Education: Good Shepherd School (Ashrafiyya, Beirut, Lebanon); the Lebanese University (Beirut), 1970, B.A. history; École Pratique des Hautes Études (Paris), DEA social history


  • 1969: Travels to Jordan to visit Palestinian refugee camps; joins Fatah
  • 1970–1981: Works at PLO research center in Beirut
  • Early 1970s: Editorial board member, Mawaqif
  • 1975: Becomes an editor, Shu'un Filastiniyya; publishes first novel, 'An 'alaqat ad-da'ira
  • Early 1980s: Begins teaching literature at the Lebanese University, the American University of Beirut, and the Lebanese American University
  • 1981: Becomes editorial director, al-Karmil
  • 1983–1990: Editorial director, cultural section, al-Safir
  • 1992: Becomes editor, al-Mulhaq, cultural supplement of An Nahar
  • 1993–1999: Leads Théâtre de Beyrouth
  • Late 1990s: Begins teaching at Columbia University and New York University
  • 2004: Involved in founding of the Democratic Left Movement
  • 2005: Helps launch the Samir Kassir Foundation (September)
  • 2007: Named president of the jury for the Carthage Film Festival


Many intellectuals fell into the trap of denying the Nazi Holocaust, the last manifestation of which was Mr. Roger Garaudy. The victim cannot ally itself with the executioner; and we, in that sense, cannot justify the Nazi crime or belittle it, in the pretext that we are fighting Israel. The real struggle against Zionism starts with the struggle against the concept of racism, and with holding the criminal responsible for his crime and not allowing him to commit another crime in the name of repentance for the first one.

                        FROM LE MONDE, MARCH 2001.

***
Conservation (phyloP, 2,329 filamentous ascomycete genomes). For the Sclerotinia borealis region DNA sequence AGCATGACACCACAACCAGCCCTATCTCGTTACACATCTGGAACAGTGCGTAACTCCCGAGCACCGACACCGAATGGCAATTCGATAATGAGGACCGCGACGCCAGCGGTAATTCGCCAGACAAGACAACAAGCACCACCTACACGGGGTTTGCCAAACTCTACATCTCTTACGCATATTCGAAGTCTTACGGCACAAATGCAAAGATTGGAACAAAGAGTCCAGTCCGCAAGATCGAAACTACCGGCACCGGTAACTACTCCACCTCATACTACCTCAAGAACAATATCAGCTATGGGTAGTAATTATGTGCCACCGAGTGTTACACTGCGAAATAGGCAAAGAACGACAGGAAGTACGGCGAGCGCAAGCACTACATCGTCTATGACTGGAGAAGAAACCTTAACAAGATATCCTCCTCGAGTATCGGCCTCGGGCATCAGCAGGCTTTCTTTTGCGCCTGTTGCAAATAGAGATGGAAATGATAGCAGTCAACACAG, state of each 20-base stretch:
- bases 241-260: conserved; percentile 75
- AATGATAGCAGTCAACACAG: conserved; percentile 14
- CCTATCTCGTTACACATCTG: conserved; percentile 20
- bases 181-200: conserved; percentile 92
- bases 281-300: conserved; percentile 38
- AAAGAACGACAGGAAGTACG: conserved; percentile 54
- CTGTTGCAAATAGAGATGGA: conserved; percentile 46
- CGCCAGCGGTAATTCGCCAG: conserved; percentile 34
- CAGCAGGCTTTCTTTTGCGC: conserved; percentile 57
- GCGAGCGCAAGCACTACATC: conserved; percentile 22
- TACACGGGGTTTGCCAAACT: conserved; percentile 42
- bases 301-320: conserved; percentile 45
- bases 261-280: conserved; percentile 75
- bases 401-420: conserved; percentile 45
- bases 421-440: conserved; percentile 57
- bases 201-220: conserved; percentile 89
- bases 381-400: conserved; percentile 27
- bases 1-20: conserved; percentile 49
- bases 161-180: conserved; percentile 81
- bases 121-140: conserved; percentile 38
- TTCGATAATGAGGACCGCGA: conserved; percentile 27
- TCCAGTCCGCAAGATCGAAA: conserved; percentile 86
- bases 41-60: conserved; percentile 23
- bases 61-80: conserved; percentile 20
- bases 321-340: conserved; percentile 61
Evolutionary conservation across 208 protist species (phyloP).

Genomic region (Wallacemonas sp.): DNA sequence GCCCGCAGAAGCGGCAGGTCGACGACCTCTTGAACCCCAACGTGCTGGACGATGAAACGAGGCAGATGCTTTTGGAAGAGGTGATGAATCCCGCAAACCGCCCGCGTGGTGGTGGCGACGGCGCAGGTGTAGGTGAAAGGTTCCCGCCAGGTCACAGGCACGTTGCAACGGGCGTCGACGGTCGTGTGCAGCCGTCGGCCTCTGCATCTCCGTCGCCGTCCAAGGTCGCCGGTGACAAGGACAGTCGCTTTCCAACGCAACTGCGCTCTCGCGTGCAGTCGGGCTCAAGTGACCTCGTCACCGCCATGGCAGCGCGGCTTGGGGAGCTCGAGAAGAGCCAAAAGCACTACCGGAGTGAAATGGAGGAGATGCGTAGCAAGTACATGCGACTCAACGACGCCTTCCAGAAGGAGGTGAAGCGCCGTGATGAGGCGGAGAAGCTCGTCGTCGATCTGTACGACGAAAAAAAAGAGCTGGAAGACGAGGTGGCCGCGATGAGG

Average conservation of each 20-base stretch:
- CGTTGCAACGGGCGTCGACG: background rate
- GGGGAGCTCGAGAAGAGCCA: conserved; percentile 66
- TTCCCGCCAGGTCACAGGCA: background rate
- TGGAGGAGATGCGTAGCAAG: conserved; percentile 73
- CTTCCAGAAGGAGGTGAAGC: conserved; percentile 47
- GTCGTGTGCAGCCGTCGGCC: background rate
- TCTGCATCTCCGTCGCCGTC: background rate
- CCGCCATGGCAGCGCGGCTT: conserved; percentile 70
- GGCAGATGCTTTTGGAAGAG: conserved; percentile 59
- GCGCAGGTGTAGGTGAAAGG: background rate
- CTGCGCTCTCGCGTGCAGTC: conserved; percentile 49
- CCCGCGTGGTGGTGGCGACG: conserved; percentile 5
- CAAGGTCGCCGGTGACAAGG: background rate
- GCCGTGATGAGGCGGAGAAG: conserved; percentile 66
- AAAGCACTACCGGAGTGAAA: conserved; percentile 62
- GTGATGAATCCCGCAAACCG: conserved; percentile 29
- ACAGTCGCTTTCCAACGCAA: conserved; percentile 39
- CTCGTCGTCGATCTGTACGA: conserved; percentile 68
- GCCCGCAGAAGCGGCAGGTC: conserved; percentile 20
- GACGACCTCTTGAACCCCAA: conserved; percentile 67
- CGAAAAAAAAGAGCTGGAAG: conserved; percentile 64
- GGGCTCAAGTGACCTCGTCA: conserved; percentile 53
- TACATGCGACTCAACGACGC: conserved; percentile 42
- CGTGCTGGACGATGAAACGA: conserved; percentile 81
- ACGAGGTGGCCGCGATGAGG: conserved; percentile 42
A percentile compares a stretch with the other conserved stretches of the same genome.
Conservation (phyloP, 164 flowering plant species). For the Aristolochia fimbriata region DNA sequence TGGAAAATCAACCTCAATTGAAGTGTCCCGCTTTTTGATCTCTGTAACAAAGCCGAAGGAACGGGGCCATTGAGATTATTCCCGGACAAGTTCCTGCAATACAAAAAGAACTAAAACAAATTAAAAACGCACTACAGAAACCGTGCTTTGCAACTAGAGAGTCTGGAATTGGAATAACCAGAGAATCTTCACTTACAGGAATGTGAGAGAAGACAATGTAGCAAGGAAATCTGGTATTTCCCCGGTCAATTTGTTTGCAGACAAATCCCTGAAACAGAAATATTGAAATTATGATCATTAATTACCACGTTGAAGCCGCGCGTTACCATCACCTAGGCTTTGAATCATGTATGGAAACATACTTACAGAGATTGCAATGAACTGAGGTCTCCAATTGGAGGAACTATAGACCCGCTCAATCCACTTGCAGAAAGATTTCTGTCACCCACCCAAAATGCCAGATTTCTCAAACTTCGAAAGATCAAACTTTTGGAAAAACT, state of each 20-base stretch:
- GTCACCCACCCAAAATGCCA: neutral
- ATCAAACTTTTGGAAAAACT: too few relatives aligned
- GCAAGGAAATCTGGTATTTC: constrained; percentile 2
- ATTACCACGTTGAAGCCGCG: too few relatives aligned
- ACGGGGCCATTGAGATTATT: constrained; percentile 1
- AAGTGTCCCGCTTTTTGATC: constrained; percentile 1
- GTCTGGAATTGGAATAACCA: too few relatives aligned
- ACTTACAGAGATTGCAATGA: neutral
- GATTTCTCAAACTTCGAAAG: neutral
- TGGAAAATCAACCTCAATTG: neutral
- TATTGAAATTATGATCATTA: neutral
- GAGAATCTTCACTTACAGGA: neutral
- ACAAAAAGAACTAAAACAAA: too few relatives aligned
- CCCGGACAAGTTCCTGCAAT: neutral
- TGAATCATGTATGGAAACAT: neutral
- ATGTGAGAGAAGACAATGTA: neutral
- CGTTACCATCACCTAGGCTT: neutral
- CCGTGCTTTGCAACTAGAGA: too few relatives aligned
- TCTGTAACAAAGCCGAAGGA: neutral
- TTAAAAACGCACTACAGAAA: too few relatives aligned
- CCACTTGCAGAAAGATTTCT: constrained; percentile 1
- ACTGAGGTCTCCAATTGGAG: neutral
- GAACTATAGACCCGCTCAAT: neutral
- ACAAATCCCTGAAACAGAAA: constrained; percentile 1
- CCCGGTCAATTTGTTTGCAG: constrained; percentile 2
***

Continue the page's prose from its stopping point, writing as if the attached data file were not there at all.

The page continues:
The story of the Palestinian catastrophe, of the Nakba of 1948, hadn't really been told. The emergence of these memories is a way of creating a new vision of Palestine. Since the image of the Palestinian portrayed in literature and the dominant ideology was of heroism and martyrdom, I think the novel helped liberate people by telling the stories of humiliation and interior defeat that they never told.


In 1998, Khoury published his greatest success, Bab achams (Gate of the Sun). The novel tells the story of Palestinian refugees in Lebanon who were deported from their homes or killed in the exodus during the 1948 War, called the Nakba (disaster or cataclysm) by Palestinians. Bab achams won the Palestine Prize and was honored by the Palestinian ministry of culture and by many progressive intellectuals in the region and the world. It was later made into a film by Egyptian director Yousry Nasrallah and played on the Franco-German television network Arte. In 2000, Ra'ihat as-Sabun was published and in 2002 Yalo made its appearance. The latter is a story of a former militiaman who belonged to a Christian minority community that was displaced.

In 2007, Khoury published Ka'annaha na'ima, a novel that travels through the dreams of a young Lebanese woman married to a Palestinian man in the 1940s. It is the story of two Christian Lebanese and Palestinian middle-class families living through political developments in Beirut and in Palestine before its Nakba. Religious, psychological, social, and literary atmospheres make the novel one of his richest works.